KSJ Tracker August 25, 2014

A reporter's meditation on scarcity of wildness, on wolf pups, and on a bond with readers

Wolf )R7 May, 2014 - USFWS Photo

Mash-ups among separate events and streams of consciousness are not standard news writing. They fit easily however in old-style columns and new-style blogs. News writing purports to be objective and often takes a disinterested stance – just the facts as seen and as described by sources. The latter two are often personal messages from writers to readers that sometimes become conversations. At their best, the two modes of writing interact synergistically to inform and enrich one another.
Here’s a meditative column that is all over the map (the map of the Pacific Northwest). It manages to skip around with a semblance of coherence. It also, most interesting to your tracker in his last week of tracking, has observations on how news reporters and news readers may intimately connect.

Weiser, who writes once in a while for the Colorado-based non-profit High Country News, mostly covers environmental matters for the Sacramento Bee. Among his news stories in recent years have been several on the wandering young male wolf OR7. You surely remember him. In 2011, carrying a radio collar that wildlife biologists had fixed to it in Oregon, the animal became a news sensation as it crossed the border into northeastern California. It was the state’s first wild wolf in generations. Local ranchers worried. Wolf and re-wilding fans clapped hands and dared hope. Hunters, one supposes, imagined a wolf season someday.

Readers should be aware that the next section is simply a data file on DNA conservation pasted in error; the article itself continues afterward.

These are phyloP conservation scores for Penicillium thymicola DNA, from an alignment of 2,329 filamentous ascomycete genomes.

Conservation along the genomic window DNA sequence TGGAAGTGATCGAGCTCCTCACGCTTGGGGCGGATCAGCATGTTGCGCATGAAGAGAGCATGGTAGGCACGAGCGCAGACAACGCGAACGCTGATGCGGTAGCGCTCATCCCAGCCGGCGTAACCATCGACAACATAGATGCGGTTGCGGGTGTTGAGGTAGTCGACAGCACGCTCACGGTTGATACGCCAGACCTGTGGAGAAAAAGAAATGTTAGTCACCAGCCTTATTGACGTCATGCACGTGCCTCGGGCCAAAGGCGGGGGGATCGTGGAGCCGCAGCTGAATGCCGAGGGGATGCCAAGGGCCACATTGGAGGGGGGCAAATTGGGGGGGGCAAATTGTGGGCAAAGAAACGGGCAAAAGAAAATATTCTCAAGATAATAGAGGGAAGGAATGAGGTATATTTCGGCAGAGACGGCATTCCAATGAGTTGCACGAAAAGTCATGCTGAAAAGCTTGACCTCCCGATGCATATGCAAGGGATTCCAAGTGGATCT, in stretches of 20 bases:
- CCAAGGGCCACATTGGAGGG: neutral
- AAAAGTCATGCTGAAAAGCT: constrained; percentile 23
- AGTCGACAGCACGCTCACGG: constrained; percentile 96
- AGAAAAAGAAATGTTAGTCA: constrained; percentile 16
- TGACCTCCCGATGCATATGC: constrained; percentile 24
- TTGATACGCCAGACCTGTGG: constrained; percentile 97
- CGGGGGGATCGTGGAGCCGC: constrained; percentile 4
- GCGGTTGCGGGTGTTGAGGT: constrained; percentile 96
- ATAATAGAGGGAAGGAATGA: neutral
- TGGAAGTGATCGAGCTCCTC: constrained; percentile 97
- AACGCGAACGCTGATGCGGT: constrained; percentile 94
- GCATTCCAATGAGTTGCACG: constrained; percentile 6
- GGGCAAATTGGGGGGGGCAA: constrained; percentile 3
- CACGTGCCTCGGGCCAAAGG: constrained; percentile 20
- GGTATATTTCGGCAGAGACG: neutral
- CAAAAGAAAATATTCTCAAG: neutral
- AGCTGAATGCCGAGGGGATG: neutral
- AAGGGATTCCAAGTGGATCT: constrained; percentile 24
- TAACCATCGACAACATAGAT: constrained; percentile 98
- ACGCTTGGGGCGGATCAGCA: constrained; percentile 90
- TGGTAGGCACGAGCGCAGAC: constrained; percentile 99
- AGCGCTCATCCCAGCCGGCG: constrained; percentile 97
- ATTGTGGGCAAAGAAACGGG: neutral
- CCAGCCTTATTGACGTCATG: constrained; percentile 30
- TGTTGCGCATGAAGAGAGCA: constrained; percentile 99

Weiser updates the news on this wolf (now back in Oregon where it found a mate and sired a few pups), recalls how he has had to alter his despair over the disappearance of wilderness in the Golden State and takes a moment to recall how keenly his Bee readers followed the wolf’s travels.
It is worth reading in whole. But excerpts from the part about newspapering include “The … stories I wrote about OR7 were among the most widely read and appreciated in my 25 years [at the Bee]” and “People were clipping and saving the stories, passing them around in classrooms and mailing them to relatives.” Some wrote poems, one of which was dedicated to both wolf and to Weiser. He writes how the reaction challenged his intention to remain objective and disinterested in his further reporting on the creature. Weisser reports that the episode made him a little uncomfortable while also “renewed my faith that print newspaper still mattered in a digital era.”
Here, by the way, is how Weiser covered the birth earlier this year of the wolf’s pups for the Bee, along with pieces from a few other news outlets:

Grist for the Mill: US Fish & Wildlife Service Press Release ;


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